The Martian
Andy Weir
December 20, 2014
Reviewed by: Robin

Another year has flown by and I hope everyone has found some great things to read. My favorite read from this year was The Martian by Andy Weir.  It is a science fiction novel but even if you don't like SF, give it a read as it is more about survival and being human.  Below is the full list of my top reads from 2014 and looking forward to more great books in 2015!


Cataract City by Craig Davidson

All the Light We Cannot See by Anthony Doerr

Smoke Gets in Your Eyes by Caitlin Doughty

Food: A Love Story by Jim Gaffigan

The Monogram Murders by Sophie Hannah

Horrorstor by Grady Hendrix

Legend by Marie Lu

How It Went Down by Kekla Magoon

Someone by Alice McDermott

This is the Story of a Happy Marriage by Ann Patchett

Popular by Maya Van Wagenen

The Martian by Andy Weir

Mobile Library by David Whitehouse

My Drunk Kitchen
Hannah Hart
December 17, 2014
Reviewed by: Kris

Hannah Hart was drunk and depressed so she decided to make a fake cooking video to send to her friend.  The result was My Drunk Kitchen, the cooking show which made her a You Tube sensation.  Her book, My Drunk Kitchen, is full of recipes, advice for feeling lost in your 20s, and what to do when your heart is broken and you crave nachos but tortilla chips are AWOL.

Ice Shear
M. P. Cooley
December 14, 2014
Reviewed by: Nancy

In bitterly cold upstate New York, small-town cop June Lyons makes a disturbing discovery at the end of her night shift.  A young woman’s body is impaled on ice spikes that have formed in the frozen river. Investigation quickly reveals that the victim’s father is a wealthy local citizen and her mother a prominent politician.  The FBI is called in, and soon June and her colleagues are pushed to their limits investigating an outlaw motorcycle gang and an illegal drug operation--and then another death.  An engaging and suspenseful debut novel by M. P. Cooley.  

There But For The
Ali Smith
December 11, 2014
Reviewed by: Laura

Dinner guest Miles locks himself in the upstairs room of a house belonging to a family he barely knows. When he refuses to emerge, the family solicits the help of a contact stored in his phone, who turns out to be a woman Miles hasn’t spoken to in years, who leads to another person that knows Miles only vaguely, and so on. What surfaces in the effort to extract Miles from this home are four acquaintances’ forced reflections of their connection to this man and the impact he’s had on their lives. Using her signature wit and plays on words, Smith pens a thought-provoking, language-rich work about how some human interactions, however fleeting, still have the potential to make a lasting impression.

The Seventh Trumpet
Peter Tremayne
December 8, 2014
Reviewed by: Tonia

Follow Sister Fidelma, crime solving sister to the High King in 7th century Ireland, as she tries to the mystery of who killed a young nobleman. Readers who love a good historical “whodunit” should try this series by author, and renowned Celtic scholar, Peter Tremayne.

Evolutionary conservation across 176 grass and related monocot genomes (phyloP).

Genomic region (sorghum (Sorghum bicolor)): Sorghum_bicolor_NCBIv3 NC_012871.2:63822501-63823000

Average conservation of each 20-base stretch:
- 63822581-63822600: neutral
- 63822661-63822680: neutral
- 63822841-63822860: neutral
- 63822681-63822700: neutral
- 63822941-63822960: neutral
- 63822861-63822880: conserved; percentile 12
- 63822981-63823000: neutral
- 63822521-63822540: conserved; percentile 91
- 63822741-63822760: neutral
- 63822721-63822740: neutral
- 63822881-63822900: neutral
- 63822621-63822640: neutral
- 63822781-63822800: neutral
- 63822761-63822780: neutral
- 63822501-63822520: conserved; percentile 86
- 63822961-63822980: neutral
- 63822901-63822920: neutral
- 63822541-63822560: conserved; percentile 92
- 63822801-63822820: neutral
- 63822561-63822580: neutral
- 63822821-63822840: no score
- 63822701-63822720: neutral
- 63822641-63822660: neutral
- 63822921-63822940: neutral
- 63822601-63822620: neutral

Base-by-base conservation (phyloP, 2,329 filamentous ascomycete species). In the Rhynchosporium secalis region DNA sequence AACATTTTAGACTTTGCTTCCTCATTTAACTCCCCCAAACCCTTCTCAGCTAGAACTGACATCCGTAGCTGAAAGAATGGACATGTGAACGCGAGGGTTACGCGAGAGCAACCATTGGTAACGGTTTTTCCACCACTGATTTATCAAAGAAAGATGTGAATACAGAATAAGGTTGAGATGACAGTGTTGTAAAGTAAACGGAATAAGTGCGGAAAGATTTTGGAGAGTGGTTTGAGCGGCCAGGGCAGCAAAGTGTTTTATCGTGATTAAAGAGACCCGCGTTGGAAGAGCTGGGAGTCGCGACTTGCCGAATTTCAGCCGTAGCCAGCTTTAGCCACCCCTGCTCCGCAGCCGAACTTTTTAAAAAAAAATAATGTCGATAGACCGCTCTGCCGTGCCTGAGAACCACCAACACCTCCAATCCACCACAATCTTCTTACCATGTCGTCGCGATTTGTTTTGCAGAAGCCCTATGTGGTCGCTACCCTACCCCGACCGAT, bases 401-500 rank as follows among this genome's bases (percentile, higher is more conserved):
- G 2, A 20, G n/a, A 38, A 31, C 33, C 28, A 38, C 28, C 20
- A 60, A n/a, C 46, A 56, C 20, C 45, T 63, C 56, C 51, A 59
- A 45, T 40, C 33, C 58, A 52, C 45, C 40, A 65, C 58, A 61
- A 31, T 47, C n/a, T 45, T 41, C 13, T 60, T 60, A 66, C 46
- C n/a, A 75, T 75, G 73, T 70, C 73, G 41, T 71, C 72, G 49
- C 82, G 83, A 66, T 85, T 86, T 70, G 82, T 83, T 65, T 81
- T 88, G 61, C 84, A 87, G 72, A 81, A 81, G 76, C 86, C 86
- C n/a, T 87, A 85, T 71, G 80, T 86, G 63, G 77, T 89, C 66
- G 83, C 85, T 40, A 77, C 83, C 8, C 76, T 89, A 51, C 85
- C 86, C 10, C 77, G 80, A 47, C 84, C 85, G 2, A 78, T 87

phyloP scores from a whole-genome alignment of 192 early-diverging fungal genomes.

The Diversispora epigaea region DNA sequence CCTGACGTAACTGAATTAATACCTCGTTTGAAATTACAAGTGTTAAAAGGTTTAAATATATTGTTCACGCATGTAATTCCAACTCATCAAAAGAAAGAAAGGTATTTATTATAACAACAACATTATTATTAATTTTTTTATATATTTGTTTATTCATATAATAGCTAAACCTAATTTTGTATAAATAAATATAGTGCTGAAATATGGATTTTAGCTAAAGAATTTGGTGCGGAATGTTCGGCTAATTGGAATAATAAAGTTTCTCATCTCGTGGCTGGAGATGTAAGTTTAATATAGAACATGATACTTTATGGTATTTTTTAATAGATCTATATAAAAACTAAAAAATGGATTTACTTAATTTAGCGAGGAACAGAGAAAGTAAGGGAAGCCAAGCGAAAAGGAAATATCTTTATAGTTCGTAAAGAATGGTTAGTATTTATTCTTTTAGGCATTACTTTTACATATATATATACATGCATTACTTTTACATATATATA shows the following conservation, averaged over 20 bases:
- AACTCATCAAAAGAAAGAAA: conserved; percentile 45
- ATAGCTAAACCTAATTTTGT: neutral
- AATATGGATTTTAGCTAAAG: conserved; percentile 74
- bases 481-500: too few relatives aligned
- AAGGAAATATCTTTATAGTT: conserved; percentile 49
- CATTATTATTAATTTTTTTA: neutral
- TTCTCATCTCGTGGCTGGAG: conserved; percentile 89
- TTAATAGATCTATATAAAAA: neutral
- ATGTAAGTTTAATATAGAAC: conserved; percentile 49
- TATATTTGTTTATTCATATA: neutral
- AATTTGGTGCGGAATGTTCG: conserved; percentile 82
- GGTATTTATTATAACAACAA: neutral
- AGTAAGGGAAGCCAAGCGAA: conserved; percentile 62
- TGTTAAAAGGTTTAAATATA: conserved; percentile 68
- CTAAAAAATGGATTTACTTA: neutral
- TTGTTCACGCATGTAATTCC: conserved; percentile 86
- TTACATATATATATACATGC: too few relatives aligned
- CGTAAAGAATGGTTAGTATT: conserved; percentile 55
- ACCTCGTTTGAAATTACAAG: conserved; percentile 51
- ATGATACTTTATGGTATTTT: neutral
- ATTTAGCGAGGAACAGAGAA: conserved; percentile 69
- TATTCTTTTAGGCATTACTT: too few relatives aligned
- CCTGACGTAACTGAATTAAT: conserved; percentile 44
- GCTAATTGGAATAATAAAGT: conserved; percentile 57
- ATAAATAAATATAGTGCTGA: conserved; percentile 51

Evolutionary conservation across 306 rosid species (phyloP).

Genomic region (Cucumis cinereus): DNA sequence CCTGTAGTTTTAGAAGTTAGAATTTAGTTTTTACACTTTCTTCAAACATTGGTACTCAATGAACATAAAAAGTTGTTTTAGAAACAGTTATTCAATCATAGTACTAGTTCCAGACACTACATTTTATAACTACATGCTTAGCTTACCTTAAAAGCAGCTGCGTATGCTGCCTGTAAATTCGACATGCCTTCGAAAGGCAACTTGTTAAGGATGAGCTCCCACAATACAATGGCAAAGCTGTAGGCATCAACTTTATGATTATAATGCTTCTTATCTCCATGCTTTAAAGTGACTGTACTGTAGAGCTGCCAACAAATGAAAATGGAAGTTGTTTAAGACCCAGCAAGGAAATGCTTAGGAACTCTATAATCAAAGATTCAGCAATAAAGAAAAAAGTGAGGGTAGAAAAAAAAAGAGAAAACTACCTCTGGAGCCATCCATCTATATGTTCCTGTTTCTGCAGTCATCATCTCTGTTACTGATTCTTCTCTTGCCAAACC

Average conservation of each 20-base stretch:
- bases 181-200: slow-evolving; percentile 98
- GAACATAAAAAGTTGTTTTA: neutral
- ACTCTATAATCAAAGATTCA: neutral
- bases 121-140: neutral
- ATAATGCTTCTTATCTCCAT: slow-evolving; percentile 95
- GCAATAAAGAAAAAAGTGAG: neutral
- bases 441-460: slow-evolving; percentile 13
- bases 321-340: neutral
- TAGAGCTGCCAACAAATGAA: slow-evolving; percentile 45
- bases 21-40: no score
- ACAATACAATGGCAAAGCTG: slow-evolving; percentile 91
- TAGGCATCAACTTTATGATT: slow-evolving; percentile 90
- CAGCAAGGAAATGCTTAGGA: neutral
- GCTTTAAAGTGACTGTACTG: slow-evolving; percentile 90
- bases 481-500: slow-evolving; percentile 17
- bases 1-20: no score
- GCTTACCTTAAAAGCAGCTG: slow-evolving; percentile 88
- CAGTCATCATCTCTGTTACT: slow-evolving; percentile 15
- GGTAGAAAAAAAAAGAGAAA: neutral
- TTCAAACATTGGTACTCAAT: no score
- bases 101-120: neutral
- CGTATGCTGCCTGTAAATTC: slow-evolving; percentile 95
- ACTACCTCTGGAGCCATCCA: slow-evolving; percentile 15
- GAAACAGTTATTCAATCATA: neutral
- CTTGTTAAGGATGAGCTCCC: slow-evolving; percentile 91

How It Went Down
Kekla Magoon
December 4, 2014
Reviewed by: Kristin

An African American teen leaves a convenience store at a run and is subsequently confronted, shot, and killed.  From this seemingly straightforward event, Kekla Magoon spins a story that makes clear the disconnect between perception and reality.  An all-too-real rendering that will help readers identify their own biases.  This book begs to be read and discussed.

The Doubt Factory
Paolo Bacigalupi
December 1, 2014
Reviewed by: Desi

Alex is a young girl safely ensconced in an upper class world. That safety is compromised when another teen "Moses" tries to convince Alex that her father's business practices are having horrible effects on the lives of consumers.

The Disappeared
Kristina Ohlsson
November 28, 2014
Reviewed by: Nancy

The body of a young woman who has been missing for two years turns up in a shallow grave.  The burial site yields more evidence, too, of violent crimes committed decades ago.  Can these crimes, separated by so much time, be related?  Fredrika Bergman and her colleagues with the Stockholm police follow some very puzzling leads: a woman in a nursing home who hasn’t spoken a word in 30 years, a club of film critics, a prominent Swedish businessman.  And why does the name of Fredrika’s lover seem to emerge at every turn?  In fact, each of the investigators is obsessed with the case for personal reasons.  You, too, will find yourself unable to let go until you understand everything, beginning to end.  




Dataclysm: Who We Are (When We Think No One's Looking)
Christian Rudder
November 24, 2014
Reviewed by: Kris

Rudder uses data from his internet dating site to show what people really think of each other and the world we live in.  He shares how what we “like” on Facebook can predict frighteningly accurate things about us.  Readers who like Freakanomics will enjoy this not so flattering look at who we truly are.

Rain Reign
Ann M. Martin
November 22, 2014
Reviewed by: Kris

Rose has Aspergers and lives in a small town that does not quite know how to handle her.  She loves homophones and the book is filled with them.  She names her dog Rain, Reign.  This is a beautiful story about a special needs child and her bond with her dog.  A hurricane hits, and her dog gets lost, sending Rose’s world into a spiral.  I became attached to the characters and missed them when the book ended.